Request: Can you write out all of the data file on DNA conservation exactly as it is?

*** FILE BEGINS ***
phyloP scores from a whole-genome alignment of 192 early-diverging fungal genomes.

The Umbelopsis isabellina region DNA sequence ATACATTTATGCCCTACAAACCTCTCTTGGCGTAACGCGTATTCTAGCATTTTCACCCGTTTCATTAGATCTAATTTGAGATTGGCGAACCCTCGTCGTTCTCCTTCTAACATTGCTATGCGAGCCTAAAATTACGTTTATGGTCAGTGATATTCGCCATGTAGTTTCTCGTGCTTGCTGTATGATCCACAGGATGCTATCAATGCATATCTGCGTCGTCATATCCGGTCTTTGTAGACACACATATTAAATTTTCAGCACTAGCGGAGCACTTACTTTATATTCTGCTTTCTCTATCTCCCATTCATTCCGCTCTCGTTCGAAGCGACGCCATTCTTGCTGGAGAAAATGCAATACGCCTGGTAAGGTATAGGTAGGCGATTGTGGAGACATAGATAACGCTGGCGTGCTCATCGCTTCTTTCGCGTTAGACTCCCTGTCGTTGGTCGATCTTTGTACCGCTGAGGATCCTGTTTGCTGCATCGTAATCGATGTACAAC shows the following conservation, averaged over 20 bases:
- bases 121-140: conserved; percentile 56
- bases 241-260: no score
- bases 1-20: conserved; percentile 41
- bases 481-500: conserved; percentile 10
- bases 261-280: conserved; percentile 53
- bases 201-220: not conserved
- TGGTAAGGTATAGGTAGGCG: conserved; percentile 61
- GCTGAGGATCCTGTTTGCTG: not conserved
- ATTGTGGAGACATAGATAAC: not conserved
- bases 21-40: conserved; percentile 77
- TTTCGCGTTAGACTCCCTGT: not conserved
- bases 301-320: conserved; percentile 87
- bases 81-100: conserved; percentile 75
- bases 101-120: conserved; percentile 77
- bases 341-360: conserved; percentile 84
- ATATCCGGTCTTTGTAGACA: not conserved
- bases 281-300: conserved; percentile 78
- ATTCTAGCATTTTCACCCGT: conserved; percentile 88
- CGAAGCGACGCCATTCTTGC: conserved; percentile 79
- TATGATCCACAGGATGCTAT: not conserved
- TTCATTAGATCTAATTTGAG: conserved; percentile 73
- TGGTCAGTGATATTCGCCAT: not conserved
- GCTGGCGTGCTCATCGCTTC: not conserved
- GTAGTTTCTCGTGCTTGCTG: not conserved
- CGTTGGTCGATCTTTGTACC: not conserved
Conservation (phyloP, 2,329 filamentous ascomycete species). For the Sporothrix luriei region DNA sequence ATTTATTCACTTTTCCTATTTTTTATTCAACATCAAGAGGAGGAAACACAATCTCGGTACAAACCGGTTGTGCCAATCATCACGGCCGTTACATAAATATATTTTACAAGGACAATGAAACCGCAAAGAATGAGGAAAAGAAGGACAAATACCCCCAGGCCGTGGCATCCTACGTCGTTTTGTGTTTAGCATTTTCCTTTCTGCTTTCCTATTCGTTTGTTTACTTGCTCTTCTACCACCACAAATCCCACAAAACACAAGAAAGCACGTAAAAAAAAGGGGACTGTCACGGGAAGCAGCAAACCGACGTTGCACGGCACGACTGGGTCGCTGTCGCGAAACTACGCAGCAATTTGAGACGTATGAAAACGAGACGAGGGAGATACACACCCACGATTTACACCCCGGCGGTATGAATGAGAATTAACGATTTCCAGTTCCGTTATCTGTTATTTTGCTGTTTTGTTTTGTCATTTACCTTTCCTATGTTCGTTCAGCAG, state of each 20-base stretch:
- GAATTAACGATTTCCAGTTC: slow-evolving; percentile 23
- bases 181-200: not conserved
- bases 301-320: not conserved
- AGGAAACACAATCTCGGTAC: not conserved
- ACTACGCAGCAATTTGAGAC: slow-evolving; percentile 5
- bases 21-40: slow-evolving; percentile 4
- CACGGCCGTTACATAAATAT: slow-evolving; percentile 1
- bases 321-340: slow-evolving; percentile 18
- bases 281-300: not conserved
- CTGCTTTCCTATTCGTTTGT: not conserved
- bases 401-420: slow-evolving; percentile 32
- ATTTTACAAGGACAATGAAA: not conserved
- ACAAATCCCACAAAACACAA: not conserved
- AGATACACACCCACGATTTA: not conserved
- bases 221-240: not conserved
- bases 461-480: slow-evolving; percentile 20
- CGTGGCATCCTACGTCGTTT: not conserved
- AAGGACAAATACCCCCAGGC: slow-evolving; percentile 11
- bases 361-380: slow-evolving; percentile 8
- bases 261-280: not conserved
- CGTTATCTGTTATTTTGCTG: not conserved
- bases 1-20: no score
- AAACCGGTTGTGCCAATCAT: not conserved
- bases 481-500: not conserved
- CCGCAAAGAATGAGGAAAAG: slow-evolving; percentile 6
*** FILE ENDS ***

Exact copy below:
phyloP scores from a whole-genome alignment of 192 early-diverging fungal genomes.

The Umbelopsis isabellina region DNA sequence ATACATTTATGCCCTACAAACCTCTCTTGGCGTAACGCGTATTCTAGCATTTTCACCCGTTTCATTAGATCTAATTTGAGATTGGCGAACCCTCGTCGTTCTCCTTCTAACATTGCTATGCGAGCCTAAAATTACGTTTATGGTCAGTGATATTCGCCATGTAGTTTCTCGTGCTTGCTGTATGATCCACAGGATGCTATCAATGCATATCTGCGTCGTCATATCCGGTCTTTGTAGACACACATATTAAATTTTCAGCACTAGCGGAGCACTTACTTTATATTCTGCTTTCTCTATCTCCCATTCATTCCGCTCTCGTTCGAAGCGACGCCATTCTTGCTGGAGAAAATGCAATACGCCTGGTAAGGTATAGGTAGGCGATTGTGGAGACATAGATAACGCTGGCGTGCTCATCGCTTCTTTCGCGTTAGACTCCCTGTCGTTGGTCGATCTTTGTACCGCTGAGGATCCTGTTTGCTGCATCGTAATCGATGTACAAC shows the following conservation, averaged over 20 bases:
- bases 121-140: conserved; percentile 56
- bases 241-260: no score
- bases 1-20: conserved; percentile 41
- bases 481-500: conserved; percentile 10
- bases 261-280: conserved; percentile 53
- bases 201-220: not conserved
- TGGTAAGGTATAGGTAGGCG: conserved; percentile 61
- GCTGAGGATCCTGTTTGCTG: not conserved
- ATTGTGGAGACATAGATAAC: not conserved
- bases 21-40: conserved; percentile 77
- TTTCGCGTTAGACTCCCTGT: not conserved
- bases 301-320: conserved; percentile 87
- bases 81-100: conserved; percentile 75
- bases 101-120: conserved; percentile 77
- bases 341-360: conserved; percentile 84
- ATATCCGGTCTTTGTAGACA: not conserved
- bases 281-300: conserved; percentile 78
- ATTCTAGCATTTTCACCCGT: conserved; percentile 88
- CGAAGCGACGCCATTCTTGC: conserved; percentile 79
- TATGATCCACAGGATGCTAT: not conserved
- TTCATTAGATCTAATTTGAG: conserved; percentile 73
- TGGTCAGTGATATTCGCCAT: not conserved
- GCTGGCGTGCTCATCGCTTC: not conserved
- GTAGTTTCTCGTGCTTGCTG: not conserved
- CGTTGGTCGATCTTTGTACC: not conserved
Conservation (phyloP, 2,329 filamentous ascomycete species). For the Sporothrix luriei region DNA sequence ATTTATTCACTTTTCCTATTTTTTATTCAACATCAAGAGGAGGAAACACAATCTCGGTACAAACCGGTTGTGCCAATCATCACGGCCGTTACATAAATATATTTTACAAGGACAATGAAACCGCAAAGAATGAGGAAAAGAAGGACAAATACCCCCAGGCCGTGGCATCCTACGTCGTTTTGTGTTTAGCATTTTCCTTTCTGCTTTCCTATTCGTTTGTTTACTTGCTCTTCTACCACCACAAATCCCACAAAACACAAGAAAGCACGTAAAAAAAAGGGGACTGTCACGGGAAGCAGCAAACCGACGTTGCACGGCACGACTGGGTCGCTGTCGCGAAACTACGCAGCAATTTGAGACGTATGAAAACGAGACGAGGGAGATACACACCCACGATTTACACCCCGGCGGTATGAATGAGAATTAACGATTTCCAGTTCCGTTATCTGTTATTTTGCTGTTTTGTTTTGTCATTTACCTTTCCTATGTTCGTTCAGCAG, state of each 20-base stretch:
- GAATTAACGATTTCCAGTTC: slow-evolving; percentile 23
- bases 181-200: not conserved
- bases 301-320: not conserved
- AGGAAACACAATCTCGGTAC: not conserved
- ACTACGCAGCAATTTGAGAC: slow-evolving; percentile 5
- bases 21-40: slow-evolving; percentile 4
- CACGGCCGTTACATAAATAT: slow-evolving; percentile 1
- bases 321-340: slow-evolving; percentile 18
- bases 281-300: not conserved
- CTGCTTTCCTATTCGTTTGT: not conserved
- bases 401-420: slow-evolving; percentile 32
- ATTTTACAAGGACAATGAAA: not conserved
- ACAAATCCCACAAAACACAA: not conserved
- AGATACACACCCACGATTTA: not conserved
- bases 221-240: not conserved
- bases 461-480: slow-evolving; percentile 20
- CGTGGCATCCTACGTCGTTT: not conserved
- AAGGACAAATACCCCCAGGC: slow-evolving; percentile 11
- bases 361-380: slow-evolving; percentile 8
- bases 261-280: not conserved
- CGTTATCTGTTATTTTGCTG: not conserved
- bases 1-20: no score
- AAACCGGTTGTGCCAATCAT: not conserved
- bases 481-500: not conserved
- CCGCAAAGAATGAGGAAAAG: slow-evolving; percentile 6